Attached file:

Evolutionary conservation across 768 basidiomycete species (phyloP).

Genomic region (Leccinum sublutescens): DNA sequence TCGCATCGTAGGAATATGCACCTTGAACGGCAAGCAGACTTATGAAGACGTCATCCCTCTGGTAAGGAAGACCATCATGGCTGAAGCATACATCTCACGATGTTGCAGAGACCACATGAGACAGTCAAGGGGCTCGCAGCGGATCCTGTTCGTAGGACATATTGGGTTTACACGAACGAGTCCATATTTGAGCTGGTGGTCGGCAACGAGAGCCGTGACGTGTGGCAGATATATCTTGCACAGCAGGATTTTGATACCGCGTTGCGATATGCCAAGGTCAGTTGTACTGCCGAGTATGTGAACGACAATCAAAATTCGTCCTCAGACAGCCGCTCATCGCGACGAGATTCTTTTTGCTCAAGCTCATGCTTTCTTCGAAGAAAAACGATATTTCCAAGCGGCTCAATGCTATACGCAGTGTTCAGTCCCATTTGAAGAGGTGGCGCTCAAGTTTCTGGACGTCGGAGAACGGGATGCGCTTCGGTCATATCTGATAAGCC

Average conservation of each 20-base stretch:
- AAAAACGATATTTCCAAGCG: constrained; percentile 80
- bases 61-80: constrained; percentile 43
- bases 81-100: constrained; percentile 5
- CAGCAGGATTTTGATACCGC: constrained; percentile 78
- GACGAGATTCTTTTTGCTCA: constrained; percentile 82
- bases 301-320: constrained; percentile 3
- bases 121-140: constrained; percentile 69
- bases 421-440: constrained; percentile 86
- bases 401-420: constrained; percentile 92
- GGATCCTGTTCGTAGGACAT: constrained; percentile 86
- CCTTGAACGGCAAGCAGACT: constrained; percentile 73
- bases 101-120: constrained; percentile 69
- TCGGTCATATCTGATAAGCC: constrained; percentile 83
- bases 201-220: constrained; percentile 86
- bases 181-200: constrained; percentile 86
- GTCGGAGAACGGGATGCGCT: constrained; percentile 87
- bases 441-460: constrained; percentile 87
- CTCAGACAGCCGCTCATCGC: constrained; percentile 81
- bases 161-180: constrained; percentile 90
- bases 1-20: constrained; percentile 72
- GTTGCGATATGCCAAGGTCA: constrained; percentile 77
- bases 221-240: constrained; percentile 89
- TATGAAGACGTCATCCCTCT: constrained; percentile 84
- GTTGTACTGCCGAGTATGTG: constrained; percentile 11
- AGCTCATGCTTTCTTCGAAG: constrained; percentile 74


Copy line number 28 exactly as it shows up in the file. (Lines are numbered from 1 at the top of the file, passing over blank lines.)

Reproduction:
- AGCTCATGCTTTCTTCGAAG: constrained; percentile 74